State Senate Bills 1394 and 745 are phasing in rules for installation and types of smoke alarms during the next two years.
Division Chief Steve Hanlon of the Tracy fire department said the laws acknowledged a growing — and dangerous — trend observed by fire crews statewide and locally.
“We were noticing people were pulling batteries out of them, they weren’t interconnected and they weren’t in bedrooms,” Hanlon said.
Tracy’s building code for new homes requires a smoke detector in each bedroom, in the hallway outside each separate sleeping area and on every floor, including basements and inhabitable attics. Smoke alarms need to be wired into the home’s electrical system and have a battery backup. They also have to be interconnected, so that when one alarm sounds, they all sound.
Home owners who do not have hard-wired or interconnected smoke detectors are not required to add them unless they make a repair or addition to the building that requires a building permit or costs more than $1,000.
The biggest change, which took effect July 1, requires all new battery-operated smoke alarms sold in California to be built with a nonremovable 10-year battery. Existing smoke detectors don’t have to be replaced until they reach the end of their 10-year lifespan or start malfunctioning.
Hanlon said that Tracy fire crews have found disconnected batteries in smoke detectors at the scene of small house fires.
“It is really easy for people to remove batteries when there is a false alarm, and then they forget to replace it,” he said. “A nonremovable battery prevents this.”
A 2011 study by the National Fire Protection Association noted that 38 percent of deaths involving fires occurred in a dwelling without a working smoke detector.
Hanlon said a properly installed smoke detector still provides the best chance to detect a home fire, especially at night.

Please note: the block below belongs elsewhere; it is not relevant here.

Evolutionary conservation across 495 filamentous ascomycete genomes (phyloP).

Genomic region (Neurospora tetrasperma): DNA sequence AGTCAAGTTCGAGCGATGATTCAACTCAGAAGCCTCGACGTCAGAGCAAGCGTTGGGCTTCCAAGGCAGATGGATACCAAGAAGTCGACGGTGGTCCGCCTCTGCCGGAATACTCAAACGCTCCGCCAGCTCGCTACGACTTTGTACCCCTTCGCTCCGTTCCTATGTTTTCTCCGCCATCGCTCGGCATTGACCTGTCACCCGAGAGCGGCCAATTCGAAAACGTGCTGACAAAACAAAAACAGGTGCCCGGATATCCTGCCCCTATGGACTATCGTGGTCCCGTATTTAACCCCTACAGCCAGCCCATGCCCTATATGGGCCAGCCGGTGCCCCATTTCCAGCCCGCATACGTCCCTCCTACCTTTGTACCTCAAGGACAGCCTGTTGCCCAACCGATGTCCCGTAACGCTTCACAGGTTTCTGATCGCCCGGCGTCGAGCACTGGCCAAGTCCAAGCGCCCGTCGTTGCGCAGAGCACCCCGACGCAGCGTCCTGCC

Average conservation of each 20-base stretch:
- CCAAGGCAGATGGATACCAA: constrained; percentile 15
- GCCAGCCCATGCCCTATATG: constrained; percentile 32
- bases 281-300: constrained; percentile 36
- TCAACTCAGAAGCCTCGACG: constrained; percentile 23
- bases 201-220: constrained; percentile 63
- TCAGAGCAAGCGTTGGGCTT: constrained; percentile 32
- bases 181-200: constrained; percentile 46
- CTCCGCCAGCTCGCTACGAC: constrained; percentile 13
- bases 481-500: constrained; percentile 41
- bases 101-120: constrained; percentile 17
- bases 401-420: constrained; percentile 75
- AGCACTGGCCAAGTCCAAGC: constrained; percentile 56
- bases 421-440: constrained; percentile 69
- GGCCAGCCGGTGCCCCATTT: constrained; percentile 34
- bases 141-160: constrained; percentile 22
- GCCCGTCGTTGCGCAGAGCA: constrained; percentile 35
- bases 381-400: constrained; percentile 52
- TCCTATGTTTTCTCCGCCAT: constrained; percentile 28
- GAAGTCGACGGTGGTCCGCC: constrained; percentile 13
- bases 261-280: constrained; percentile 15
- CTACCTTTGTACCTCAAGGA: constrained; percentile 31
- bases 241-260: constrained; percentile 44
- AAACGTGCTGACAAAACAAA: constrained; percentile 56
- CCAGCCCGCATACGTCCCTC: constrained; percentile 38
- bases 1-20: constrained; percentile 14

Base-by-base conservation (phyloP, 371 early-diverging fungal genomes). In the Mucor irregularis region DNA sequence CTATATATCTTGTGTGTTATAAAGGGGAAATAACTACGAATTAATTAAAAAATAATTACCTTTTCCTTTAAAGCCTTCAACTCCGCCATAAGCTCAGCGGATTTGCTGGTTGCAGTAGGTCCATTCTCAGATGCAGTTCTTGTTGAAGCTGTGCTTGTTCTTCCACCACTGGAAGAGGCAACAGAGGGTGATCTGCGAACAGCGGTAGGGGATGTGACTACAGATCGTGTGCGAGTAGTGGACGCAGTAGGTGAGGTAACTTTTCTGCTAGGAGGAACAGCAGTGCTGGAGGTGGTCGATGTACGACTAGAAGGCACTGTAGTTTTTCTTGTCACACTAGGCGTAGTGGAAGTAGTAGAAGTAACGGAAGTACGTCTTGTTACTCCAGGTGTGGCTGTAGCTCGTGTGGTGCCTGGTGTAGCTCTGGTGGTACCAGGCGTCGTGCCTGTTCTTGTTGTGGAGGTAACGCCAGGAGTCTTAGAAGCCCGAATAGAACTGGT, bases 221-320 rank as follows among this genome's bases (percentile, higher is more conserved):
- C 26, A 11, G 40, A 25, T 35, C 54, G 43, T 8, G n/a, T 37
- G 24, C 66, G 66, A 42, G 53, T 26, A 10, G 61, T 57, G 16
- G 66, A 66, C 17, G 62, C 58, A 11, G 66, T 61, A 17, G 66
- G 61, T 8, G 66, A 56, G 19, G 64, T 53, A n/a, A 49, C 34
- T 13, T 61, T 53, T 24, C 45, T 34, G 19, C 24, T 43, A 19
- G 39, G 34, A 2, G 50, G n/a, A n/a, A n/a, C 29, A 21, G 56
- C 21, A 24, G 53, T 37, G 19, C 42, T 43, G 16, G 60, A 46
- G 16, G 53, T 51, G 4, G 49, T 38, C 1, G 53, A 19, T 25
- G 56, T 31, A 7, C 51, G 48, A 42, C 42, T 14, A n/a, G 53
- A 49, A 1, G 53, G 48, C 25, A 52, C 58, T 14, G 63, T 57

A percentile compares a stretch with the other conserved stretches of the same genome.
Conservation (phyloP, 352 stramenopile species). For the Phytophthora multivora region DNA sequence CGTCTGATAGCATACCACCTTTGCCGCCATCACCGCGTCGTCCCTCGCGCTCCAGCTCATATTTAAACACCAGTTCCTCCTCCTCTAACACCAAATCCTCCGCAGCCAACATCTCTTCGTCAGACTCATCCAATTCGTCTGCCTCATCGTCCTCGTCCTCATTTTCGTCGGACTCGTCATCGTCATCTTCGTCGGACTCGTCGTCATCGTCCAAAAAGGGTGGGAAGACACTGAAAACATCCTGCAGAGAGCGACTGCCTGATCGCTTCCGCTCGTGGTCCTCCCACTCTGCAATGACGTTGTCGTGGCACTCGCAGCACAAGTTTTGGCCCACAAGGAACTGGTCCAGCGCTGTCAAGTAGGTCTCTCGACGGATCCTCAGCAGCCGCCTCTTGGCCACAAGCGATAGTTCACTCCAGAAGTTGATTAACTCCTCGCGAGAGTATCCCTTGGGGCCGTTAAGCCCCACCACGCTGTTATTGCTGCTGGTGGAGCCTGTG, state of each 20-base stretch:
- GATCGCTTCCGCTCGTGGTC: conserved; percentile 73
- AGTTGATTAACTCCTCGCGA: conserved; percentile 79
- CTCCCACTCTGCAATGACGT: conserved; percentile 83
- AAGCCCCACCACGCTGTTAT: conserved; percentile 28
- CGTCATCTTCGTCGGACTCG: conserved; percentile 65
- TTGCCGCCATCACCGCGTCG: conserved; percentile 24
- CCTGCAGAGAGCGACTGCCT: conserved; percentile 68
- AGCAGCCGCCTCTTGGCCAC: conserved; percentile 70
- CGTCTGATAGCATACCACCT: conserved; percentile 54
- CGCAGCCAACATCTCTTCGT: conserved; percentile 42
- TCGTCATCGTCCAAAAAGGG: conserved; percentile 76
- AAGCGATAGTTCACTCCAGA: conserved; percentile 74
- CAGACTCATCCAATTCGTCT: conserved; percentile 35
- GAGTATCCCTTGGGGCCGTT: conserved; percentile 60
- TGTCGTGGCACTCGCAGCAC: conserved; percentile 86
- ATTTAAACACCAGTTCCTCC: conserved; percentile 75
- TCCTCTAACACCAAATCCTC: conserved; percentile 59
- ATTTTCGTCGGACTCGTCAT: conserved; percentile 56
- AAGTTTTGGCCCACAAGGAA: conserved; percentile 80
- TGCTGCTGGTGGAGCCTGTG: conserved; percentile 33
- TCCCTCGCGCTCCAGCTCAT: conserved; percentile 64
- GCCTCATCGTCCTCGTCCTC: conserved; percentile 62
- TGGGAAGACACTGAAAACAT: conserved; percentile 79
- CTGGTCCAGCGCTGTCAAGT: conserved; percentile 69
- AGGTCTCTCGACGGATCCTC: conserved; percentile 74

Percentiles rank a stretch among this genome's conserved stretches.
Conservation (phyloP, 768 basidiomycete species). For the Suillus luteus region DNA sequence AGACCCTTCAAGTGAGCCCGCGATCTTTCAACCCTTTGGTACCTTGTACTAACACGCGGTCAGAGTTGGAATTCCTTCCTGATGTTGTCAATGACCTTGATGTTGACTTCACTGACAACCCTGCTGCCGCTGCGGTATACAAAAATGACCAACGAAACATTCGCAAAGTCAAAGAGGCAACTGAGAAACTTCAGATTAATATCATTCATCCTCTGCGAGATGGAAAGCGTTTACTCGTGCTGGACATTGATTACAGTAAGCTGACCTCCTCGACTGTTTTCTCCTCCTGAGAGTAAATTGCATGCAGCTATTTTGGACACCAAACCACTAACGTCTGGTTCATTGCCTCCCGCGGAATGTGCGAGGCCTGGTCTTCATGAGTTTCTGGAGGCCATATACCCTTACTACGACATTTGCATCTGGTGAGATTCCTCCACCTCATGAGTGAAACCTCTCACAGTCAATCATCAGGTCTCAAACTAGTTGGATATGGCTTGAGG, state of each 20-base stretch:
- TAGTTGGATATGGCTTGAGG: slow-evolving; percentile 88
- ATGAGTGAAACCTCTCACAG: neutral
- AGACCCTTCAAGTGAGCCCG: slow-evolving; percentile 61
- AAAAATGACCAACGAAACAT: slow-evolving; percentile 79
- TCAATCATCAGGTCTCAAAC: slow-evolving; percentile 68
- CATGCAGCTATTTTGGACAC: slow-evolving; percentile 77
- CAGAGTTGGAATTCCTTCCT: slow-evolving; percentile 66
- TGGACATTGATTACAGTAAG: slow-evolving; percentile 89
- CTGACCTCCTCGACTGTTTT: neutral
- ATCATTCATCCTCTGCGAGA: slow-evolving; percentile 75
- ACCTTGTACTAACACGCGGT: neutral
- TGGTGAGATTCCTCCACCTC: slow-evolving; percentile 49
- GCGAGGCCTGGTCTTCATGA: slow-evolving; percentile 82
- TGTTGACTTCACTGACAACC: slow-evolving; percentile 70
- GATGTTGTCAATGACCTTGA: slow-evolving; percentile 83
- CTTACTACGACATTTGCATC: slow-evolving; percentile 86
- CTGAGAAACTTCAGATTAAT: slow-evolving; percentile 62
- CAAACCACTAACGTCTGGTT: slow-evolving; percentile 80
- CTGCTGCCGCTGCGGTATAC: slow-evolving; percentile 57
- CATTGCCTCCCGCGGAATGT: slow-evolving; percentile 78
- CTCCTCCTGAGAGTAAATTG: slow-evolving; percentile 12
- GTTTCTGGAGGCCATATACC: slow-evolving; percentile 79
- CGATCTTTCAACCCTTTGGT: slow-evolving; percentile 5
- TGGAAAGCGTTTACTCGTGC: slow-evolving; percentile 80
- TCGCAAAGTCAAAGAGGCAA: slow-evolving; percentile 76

“Your nose doesn’t work when you’re sleeping,” Hanlon said.
As of Jan. 1, all new smoke alarms will have to be imprinted with their date of manufacture and have a space to mark the date of installation. They will also be required to have a hush feature — a way to momentarily disable the alarm for a short period.
After Jan. 1, 2016, every rental home must have smoke detectors installed according to Tracy’s current code for the number of smoke detectors, power supply and interconnectivity. Also, any hotel or motel with a fossil-fuel-burning heater, appliance or fireplace or with an attached garage will be required to have carbon monoxide alarms at that time.
Hanlon said that people who have questions about which smoke alarms to use or who need help installing one can call the Tracy fire administration office at 831-6700 to schedule a time for someone to visit through the Smoke Alarms For Every Home program.
The goal of SAFE Home, which started in the 1980s, is to have a properly installed and operating smoke detector in every dwelling in Tracy. Hanlon said that fire crews still carry 9-volt batteries to help residents who have older detectors.
• Contact Glenn Moore at email@example.com or 830-4252.